As explained at the ICJ website:

“The President presides at all meetings of the Court; he/she directs its work and supervises its administration, with the assistance of a Budgetary and Administrative Committee and various other committees, all composed of Members of the Court. During judicial deliberations, the President has a casting vote in the event of votes being equally tied.”

Before joining the ICJ, Donoghue was Principal Deputy Legal Adviser in the U.S. Department of State, a position in which her duties included advising the Secretary of State and other officials on all aspects of international law. She’d practiced at State since 1984, with a few breaks to serve as Deputy General Counsel for the U.S. Department of the Treasury and General Counsel for Freddie Mac. She holds bachelor’s and law degrees from the Santa Cruz and Berkeley campuses, respectively, of the University of California.

Having been elected President by a vote of her peers on the court, Judge Donoghue will serve a 3-year term – as will her colleague who was elected Vice-President, Judge Kirill Gevorgian of the Russian Federation.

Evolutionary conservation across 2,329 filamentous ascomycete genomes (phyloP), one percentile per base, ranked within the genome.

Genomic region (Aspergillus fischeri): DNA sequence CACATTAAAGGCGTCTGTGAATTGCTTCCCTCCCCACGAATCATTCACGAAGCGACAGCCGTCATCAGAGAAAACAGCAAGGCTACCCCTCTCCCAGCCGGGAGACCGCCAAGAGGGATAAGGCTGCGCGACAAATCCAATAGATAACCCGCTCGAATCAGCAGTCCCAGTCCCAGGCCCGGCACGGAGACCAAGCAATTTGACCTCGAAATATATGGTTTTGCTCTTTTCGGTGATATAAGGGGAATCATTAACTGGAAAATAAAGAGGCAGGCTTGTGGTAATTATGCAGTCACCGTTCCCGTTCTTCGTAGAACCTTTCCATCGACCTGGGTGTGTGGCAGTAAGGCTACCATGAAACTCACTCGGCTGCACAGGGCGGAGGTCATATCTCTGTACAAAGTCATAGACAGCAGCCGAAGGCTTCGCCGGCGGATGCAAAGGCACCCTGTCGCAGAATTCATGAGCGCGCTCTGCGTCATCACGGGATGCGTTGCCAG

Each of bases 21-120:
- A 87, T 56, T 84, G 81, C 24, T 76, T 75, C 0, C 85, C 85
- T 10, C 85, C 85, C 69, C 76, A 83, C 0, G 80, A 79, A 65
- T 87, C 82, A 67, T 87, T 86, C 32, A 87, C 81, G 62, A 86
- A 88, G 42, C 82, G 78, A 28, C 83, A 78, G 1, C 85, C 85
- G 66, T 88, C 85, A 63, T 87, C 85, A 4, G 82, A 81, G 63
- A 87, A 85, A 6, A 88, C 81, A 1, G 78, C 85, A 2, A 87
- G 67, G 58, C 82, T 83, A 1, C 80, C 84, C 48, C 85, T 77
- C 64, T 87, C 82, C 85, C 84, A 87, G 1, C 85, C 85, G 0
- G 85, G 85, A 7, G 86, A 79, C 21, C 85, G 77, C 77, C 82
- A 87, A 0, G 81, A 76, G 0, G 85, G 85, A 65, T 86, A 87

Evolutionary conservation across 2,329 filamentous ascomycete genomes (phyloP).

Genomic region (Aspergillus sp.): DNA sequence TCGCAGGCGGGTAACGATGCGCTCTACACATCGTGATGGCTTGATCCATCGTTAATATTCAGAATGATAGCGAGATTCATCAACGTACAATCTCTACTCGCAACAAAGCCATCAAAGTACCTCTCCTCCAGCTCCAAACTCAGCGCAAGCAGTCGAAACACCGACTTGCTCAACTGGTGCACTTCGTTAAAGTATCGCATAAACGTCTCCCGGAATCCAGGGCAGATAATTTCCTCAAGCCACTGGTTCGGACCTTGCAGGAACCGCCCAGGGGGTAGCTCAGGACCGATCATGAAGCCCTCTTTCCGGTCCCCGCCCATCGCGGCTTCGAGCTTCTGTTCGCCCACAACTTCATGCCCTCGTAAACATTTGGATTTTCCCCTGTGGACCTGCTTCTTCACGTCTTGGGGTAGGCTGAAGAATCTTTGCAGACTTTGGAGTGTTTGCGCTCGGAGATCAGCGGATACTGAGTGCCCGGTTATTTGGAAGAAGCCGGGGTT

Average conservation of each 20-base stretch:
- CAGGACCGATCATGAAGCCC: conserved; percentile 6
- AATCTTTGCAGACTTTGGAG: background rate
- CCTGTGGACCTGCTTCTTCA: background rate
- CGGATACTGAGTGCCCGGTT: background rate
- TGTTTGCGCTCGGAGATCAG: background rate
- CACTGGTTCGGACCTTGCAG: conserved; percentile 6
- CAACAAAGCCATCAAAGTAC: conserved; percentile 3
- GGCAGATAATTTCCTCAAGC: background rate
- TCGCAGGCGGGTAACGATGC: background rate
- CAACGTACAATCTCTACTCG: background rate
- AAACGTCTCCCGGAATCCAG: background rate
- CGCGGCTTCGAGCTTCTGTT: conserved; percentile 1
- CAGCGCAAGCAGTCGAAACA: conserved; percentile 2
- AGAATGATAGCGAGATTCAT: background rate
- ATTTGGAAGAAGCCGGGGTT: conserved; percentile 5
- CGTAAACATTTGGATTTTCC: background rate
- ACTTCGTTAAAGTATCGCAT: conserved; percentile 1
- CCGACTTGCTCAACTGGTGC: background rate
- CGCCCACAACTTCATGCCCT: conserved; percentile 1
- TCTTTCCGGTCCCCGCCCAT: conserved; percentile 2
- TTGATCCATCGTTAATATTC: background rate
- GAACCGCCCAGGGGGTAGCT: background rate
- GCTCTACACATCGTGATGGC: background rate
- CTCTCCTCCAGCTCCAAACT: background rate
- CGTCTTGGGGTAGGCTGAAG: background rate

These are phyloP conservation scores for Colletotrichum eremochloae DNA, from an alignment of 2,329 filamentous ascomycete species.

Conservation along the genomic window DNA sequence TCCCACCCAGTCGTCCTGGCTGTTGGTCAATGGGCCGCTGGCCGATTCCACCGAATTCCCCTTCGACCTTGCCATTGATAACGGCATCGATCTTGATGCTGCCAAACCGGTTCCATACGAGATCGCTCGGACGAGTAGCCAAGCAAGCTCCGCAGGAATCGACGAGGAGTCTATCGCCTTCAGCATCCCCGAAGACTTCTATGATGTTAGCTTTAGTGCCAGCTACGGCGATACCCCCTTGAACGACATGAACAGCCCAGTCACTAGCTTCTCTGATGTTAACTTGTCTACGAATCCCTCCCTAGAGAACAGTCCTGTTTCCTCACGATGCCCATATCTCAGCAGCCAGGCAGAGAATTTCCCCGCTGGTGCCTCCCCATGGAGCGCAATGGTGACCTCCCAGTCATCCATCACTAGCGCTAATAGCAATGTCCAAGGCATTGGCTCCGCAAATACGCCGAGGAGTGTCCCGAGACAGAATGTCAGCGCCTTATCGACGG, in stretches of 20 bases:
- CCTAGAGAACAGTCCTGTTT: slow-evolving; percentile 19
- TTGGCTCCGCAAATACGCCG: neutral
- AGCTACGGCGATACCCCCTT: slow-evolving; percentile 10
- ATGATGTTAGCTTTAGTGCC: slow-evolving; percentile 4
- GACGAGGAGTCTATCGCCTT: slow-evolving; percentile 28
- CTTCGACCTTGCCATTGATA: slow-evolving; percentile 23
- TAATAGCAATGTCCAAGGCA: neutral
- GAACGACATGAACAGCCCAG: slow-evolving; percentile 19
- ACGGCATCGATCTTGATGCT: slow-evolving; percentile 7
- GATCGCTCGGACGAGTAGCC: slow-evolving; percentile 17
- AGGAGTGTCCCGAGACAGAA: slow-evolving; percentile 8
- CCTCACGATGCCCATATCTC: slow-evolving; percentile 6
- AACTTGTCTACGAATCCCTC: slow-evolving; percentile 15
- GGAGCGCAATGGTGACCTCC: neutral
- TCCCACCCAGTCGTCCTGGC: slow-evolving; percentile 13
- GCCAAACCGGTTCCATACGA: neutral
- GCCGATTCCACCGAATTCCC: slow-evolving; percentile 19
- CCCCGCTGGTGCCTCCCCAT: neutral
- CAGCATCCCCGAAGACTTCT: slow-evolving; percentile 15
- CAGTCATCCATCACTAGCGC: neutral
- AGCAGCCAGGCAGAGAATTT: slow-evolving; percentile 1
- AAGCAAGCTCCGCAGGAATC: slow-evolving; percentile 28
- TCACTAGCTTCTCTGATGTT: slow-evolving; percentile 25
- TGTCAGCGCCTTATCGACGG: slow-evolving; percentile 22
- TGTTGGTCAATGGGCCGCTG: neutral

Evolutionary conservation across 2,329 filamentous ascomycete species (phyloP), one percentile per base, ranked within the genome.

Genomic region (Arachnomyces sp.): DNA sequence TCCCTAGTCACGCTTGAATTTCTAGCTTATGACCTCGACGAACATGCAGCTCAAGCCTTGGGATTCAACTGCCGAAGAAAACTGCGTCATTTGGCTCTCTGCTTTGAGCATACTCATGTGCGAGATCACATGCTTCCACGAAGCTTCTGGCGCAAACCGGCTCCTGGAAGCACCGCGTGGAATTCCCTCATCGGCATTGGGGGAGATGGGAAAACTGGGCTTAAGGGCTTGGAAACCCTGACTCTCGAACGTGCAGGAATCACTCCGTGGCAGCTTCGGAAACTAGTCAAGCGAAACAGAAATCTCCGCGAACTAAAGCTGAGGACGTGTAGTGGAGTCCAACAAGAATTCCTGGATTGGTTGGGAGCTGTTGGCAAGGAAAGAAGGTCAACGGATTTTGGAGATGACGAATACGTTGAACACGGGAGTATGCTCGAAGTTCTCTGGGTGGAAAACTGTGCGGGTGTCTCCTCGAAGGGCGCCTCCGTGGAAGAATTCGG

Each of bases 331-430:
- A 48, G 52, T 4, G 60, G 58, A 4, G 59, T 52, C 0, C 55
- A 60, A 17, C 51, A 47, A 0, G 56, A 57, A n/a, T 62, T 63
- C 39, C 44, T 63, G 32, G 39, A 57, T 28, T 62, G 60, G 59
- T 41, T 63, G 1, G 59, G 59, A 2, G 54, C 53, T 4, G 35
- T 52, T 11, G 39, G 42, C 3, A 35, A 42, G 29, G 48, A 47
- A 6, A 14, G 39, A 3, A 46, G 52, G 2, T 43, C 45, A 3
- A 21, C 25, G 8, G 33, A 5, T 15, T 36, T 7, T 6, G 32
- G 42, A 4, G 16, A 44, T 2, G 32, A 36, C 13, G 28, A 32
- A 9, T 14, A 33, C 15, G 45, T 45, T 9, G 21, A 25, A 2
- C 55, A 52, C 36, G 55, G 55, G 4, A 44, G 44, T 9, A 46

Prospective LLM students in Latin America, Europe: Learn about Georgia Law at EducationUSA virtual tours

In the coming weeks, the University of Georgia School of Law Dean Rusk International Law Center will be reaching out to law students and lawyers in Latin America and Europe who are interested in pursuing a Master of Laws (LL.M.) degree.

Dr. Laura Kagel, the Center’s Associate Director for International Professional Education, will participate in the EducationUSA LL.M. Info Webinar Series in the Americas, sponsored by EducationUSA, a State Department-supported global network, at 6 p.m. EDT this Monday, October 26. Prospective applicants from Latin America can register here.

Kagel also will share an overview of Georgia Law’s LL.M. curriculum, admissions process, and scholarship funding at the 2020 Education USA European LL.M. Virtual Tour. Registration for the virtual LL.M. fairs takes place at the European LL.M. Virtual Tour website. The dates and times for specific countries and regions are below: